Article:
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A serving of broccoli a day keeps prostate cancer at bay

A serving of broccoli a day keeps prostate cancer at bay

Your mother was right when she said, "finish your broccoli and you will stay healthy," a new study has suggested.

The Oregon State University researchers found that sulforaphane, a dietary compound from broccoli that's known to help prevent prostate cancer, may work through its influence on long, non-coding RNAs. This is another step forward in a compelling new area of study on the underlying genetics of cancer development and progression.

This blood test can detect autism years earlier

This blood test can detect autism years earlier

A simple blood test that could detect autism in children has come closer to reality.

An algorithm based on levels of metabolites found in a blood sample can accurately predict whether a child is on the Autism spectrum of disorder (ASD), based upon a recent study. The algorithm, developed by researchers at Rensselaer Polytechnic Institute, is the first physiological test for autism and opens the door to earlier diagnosis and potential future development of therapeutics.

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Kids with high uric acid at higher risk of BP at age seven: Study

Kids with high uric acid at higher risk of BP at age seven: Study

A recent study reveals, babies, especially preterm ones, with high levels of serum uric acid during early years of life, may be associated with high blood pressure at the age of seven, further leading to hypertension in adulthood.

The study further says, this high level of serum uric acid at very early years in tots, is a result of the in-utero environment.

Did you know female cyberbullies feel negative about school and learning?

Did you know female cyberbullies feel negative about school and learning?

Sending and receiving threatening, offensive comments, images or videos on social media can trigger negative perceptions for the importance of school and learning, especially among female teenagers, finds a study.

According to researchers from Nottingham Trent University in England, 11-15 year-old girls who were most involved in cyberbullying -- as perpetrator, victim, or both -- felt the least accepted by their peers.

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To all women out there, eat more fruits, veggies daily to keep stress at bay

To all women out there, eat more fruits, veggies daily to keep stress at bay

Are you feeling stressed out due to the daily routine of your office, family and many other responsibilities?

A study says people, especially women, who eat five-to-seven servings of fruits and vegetables through out the day, reported lower risk of psychological stress.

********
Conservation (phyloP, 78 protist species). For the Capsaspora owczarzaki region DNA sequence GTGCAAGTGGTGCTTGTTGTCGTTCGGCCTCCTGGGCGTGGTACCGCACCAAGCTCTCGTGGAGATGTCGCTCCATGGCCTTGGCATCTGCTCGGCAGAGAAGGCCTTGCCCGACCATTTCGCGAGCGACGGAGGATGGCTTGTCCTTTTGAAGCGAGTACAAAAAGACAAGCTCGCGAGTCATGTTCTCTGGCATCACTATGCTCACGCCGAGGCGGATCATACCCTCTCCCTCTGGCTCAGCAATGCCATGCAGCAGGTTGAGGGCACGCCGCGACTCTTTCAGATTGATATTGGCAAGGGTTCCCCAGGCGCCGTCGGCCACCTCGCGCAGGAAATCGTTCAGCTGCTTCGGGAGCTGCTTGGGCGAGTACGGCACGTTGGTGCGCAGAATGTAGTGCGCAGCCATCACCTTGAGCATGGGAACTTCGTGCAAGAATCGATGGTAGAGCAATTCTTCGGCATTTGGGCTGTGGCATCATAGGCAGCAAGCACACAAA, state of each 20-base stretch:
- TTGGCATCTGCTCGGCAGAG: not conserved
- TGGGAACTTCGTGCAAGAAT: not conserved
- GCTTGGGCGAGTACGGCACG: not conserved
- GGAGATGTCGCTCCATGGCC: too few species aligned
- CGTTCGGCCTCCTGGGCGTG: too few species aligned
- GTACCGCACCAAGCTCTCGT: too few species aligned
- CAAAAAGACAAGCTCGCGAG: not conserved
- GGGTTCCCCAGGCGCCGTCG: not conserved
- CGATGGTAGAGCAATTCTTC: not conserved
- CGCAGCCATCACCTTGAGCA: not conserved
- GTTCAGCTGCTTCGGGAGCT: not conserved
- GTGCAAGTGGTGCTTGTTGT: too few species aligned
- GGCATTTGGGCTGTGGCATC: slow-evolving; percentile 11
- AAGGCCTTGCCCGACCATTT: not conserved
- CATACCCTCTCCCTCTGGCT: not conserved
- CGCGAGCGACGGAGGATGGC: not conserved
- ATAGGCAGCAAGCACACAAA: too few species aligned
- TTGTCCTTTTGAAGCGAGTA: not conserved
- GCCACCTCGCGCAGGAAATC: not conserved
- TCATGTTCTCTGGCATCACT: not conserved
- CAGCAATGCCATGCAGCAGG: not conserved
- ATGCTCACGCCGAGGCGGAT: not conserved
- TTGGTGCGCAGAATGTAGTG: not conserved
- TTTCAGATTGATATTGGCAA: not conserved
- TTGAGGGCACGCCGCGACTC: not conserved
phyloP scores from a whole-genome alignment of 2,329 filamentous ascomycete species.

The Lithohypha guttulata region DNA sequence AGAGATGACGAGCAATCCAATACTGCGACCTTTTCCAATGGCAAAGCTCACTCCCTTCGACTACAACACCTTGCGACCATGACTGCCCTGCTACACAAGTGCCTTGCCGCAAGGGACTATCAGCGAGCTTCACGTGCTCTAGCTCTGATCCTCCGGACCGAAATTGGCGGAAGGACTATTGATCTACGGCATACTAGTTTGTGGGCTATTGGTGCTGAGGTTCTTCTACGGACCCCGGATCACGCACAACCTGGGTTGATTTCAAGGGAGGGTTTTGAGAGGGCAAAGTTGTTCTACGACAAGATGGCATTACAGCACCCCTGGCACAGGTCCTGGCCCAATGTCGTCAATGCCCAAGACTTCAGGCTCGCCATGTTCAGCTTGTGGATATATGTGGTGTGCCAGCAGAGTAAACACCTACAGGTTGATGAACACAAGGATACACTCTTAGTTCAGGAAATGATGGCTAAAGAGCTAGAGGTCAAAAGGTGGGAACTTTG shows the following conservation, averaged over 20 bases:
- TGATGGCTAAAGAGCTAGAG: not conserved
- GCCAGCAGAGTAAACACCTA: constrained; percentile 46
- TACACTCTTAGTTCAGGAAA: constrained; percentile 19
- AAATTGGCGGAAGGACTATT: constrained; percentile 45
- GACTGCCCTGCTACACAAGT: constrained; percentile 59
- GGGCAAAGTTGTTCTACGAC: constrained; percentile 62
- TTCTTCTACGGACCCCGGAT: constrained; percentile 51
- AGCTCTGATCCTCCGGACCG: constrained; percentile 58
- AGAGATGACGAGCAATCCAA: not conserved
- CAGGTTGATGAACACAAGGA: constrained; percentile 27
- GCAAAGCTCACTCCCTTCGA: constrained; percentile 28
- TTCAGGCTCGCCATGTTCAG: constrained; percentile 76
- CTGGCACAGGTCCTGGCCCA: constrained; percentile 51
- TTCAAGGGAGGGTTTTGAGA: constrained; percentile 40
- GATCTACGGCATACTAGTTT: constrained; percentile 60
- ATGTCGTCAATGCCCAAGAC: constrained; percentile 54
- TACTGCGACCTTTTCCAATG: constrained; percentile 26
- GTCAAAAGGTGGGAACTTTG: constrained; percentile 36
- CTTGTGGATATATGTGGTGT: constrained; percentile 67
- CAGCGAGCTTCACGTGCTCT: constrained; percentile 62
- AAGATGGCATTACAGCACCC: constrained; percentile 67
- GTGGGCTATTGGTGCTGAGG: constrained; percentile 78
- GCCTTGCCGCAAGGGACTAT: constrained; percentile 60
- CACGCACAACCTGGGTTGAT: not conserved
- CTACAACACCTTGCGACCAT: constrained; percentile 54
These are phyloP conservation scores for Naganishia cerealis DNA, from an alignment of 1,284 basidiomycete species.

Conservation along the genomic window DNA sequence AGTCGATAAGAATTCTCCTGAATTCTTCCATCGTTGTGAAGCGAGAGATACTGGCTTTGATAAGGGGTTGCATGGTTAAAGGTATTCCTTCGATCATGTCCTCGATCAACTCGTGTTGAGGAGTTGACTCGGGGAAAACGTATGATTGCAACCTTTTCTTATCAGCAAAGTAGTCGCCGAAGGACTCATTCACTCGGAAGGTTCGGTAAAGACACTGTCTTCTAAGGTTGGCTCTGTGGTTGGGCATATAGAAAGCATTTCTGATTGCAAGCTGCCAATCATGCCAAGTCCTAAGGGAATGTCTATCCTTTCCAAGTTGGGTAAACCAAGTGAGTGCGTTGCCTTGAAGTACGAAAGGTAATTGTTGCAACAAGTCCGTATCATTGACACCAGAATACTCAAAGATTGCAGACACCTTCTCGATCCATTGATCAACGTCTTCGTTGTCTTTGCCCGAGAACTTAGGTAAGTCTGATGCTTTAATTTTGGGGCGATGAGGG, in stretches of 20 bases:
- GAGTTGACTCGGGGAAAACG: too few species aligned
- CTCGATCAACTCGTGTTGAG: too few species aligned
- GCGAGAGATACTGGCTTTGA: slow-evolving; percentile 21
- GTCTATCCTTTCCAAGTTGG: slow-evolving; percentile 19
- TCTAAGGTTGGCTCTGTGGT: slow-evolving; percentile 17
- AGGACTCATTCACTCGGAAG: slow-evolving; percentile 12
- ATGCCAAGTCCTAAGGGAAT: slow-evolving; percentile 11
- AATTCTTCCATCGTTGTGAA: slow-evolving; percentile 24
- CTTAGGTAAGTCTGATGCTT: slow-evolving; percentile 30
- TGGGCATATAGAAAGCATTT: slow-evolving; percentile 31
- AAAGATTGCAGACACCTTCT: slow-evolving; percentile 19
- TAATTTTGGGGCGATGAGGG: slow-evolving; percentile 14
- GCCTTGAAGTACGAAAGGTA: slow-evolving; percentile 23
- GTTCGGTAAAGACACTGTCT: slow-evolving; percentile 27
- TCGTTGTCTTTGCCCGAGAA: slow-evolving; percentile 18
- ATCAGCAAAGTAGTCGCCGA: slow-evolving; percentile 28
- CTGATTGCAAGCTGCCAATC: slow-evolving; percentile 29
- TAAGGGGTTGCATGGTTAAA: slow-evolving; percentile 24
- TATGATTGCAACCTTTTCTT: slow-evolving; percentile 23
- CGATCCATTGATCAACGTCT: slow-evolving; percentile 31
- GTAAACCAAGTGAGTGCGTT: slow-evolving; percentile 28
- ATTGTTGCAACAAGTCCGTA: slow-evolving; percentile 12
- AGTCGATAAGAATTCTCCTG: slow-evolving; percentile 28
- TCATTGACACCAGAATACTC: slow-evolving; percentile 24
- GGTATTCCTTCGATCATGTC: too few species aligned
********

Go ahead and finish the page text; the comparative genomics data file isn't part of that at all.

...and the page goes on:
The findings, published in the British Medical Journal Open, indicate that people, who ate five-to-seven daily servings of fruits and vegetables had a 14 percent lower risk of stress than those who ate 0-4 servings.

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Now, a `greener` way to make vanilla flavouring

Now, a `greener` way to make vanilla flavouring

Today, over 95 percent of vanilla flavouring used in foods, from cereal to ice cream, is not natural and the production of the synthetic one is taking a toll on the environment.

The process of making it synthetically creates a stream of wastewater that requires treatment before it can be released into surface waters.

Now, the researchers have come up with a new "greener" way to make vanillin, the primary flavour compound in vanilla.

NASA's Van Allen Probes uncovers 'relativistic' electrons

NASA's Van Allen Probes uncovers 'relativistic' electrons

Earth's radiation belts, two doughnut-shaped regions of charged particles encircling our planet,were discovered more than 50 years ago, but their behaviour is still not completely understood.

Now, new observations from NASA's Van Allen Probes mission show that the fastest, most energetic electrons in the inner radiation belt are not present as much of the time as previously thought.

The results show that there typically isn't as much radiation in the inner belt as previously assumed, which is good news for spacecraft flying in the region.

More eco-friendly fabric softeners come closer to reality

More eco-friendly fabric softeners come closer to reality

Good news for those who want to continue using fabric softeners but are afraid of risking the environment as a recent study has paved the way for the "greener" products.

In the 1960s, the introduction of fabric softeners transformed rough, scratchy clothes into softer, more comfortable garments. But recently, the products' popularity has dipped in part due to millennials' concern for their potential environmental impact, according to recent news reports.

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